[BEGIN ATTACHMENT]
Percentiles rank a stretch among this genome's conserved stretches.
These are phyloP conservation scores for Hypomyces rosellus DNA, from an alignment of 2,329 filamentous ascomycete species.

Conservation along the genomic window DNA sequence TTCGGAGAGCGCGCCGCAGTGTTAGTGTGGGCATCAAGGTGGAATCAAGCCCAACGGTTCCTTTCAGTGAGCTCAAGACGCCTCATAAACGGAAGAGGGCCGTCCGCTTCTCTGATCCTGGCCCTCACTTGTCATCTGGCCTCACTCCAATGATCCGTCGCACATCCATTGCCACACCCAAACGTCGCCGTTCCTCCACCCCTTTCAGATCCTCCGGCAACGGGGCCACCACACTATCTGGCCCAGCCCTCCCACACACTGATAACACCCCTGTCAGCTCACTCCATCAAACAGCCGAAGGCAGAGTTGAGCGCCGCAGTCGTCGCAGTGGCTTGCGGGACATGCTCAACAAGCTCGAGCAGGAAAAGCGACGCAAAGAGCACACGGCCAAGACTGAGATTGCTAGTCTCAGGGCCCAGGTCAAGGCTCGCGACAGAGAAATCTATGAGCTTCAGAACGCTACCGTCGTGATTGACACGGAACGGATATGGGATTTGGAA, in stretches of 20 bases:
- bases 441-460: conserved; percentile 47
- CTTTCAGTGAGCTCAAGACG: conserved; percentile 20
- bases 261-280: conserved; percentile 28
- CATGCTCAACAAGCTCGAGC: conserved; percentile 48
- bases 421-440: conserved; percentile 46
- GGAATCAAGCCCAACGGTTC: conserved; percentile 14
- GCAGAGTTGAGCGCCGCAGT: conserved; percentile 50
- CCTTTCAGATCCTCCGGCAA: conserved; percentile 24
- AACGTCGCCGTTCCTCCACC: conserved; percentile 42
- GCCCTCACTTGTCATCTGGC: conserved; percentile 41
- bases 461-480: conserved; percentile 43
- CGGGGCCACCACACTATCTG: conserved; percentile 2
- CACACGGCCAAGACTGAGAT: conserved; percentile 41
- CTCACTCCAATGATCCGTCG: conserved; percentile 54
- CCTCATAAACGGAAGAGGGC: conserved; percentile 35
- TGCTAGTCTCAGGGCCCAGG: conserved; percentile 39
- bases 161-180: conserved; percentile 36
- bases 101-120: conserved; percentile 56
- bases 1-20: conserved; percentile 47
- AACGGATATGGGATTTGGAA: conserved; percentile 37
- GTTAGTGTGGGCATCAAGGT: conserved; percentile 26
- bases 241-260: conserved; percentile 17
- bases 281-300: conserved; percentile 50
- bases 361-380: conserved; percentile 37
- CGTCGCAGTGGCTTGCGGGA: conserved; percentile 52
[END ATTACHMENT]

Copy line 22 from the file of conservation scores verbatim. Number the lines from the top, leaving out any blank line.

- bases 1-20: conserved; percentile 47